◾️American Airlines is ditching first class because customers aren’t booking seats.
◾️The airline is instead focusing on its new business class offering, known as Flagship Suites.
American Airlines is cutting down its first class seat offering on long-haul flights because customers have stopped booking seats in the premium cabin.
“First class will not exist on the 777, or for that matter at American Airlines, for the simple reason that our customers aren’t buying it,” American Airlines’s chief commercial officer Vasu Raja said during an investor call Thursday. Raja was responding to a question of whether the airline plans to retire the offering on some planes.
In September, American revealed its new ‘Flagship Suite’ business class, as decided according of plans to increase the number of premium seats available on its long-haul flights by 45%, by 2026,
The Flagship Suite — which includes a lie-flat bed, and privacy door — will be installed on America’s brand new Boeing 787-9s and Airbus A321XLRs from 2024. The airline will also retrofit its 20 Boeing 777-300ERs with the new suite late the same year, it said.
The shift is to show a change in the type of journeys taken by passengers choosing to fly long-haul routes, Raja explained.
Before the pandemic came into the action half of the demand for premium cabins came from large contracted corporations, now between 40-50% of that demand is “blended demand” — trips with both work and leisure elements — Raja said.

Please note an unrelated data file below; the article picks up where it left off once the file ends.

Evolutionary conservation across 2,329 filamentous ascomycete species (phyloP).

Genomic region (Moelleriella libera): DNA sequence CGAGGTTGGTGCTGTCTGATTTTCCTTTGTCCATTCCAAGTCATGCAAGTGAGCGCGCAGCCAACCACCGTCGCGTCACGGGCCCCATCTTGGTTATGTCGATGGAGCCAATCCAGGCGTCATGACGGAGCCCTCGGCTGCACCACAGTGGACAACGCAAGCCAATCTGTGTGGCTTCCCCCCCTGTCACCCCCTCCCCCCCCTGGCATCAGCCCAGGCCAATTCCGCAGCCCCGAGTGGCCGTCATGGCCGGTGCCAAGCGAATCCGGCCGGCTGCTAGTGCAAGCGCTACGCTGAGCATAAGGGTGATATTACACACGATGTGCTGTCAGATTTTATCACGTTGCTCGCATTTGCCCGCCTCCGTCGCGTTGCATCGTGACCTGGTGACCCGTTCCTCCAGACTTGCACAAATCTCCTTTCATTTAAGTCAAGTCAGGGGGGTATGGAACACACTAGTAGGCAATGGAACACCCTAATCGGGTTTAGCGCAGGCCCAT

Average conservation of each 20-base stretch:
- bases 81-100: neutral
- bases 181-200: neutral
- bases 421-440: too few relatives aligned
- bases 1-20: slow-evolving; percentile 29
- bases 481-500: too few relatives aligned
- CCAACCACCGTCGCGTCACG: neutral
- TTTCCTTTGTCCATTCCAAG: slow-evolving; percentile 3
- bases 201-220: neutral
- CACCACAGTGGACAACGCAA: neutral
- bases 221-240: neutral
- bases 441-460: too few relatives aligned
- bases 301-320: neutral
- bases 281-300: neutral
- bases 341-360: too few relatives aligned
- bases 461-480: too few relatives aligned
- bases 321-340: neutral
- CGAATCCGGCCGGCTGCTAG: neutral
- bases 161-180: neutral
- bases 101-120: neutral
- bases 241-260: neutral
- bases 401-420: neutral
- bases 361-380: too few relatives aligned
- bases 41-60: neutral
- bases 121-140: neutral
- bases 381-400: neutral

“The rest of it is actually leisure demand that is willing to go and pay more for the quality of the business class seat,” Raja said.
By the removal of first class, the airline will be able to provide more business class seats, “which is what our most of the customers want or are most willing to pay for,” Raja said.
American Airlines did not immediately respond to Insider’s request for further comment, made outside normal US working hours.
Raja’s comments came alongside the publication of the group’s third-quarter results Thursday.
The American Airlines Group, which includes regional carriers Piedmont, Envoy, and PSA, flew more than 500,000 flights in the third quarter of the year. The group saw revenues increase by 13% compared to the same period in 2019 — the most recent comparable year thanks to the COVID pandemic.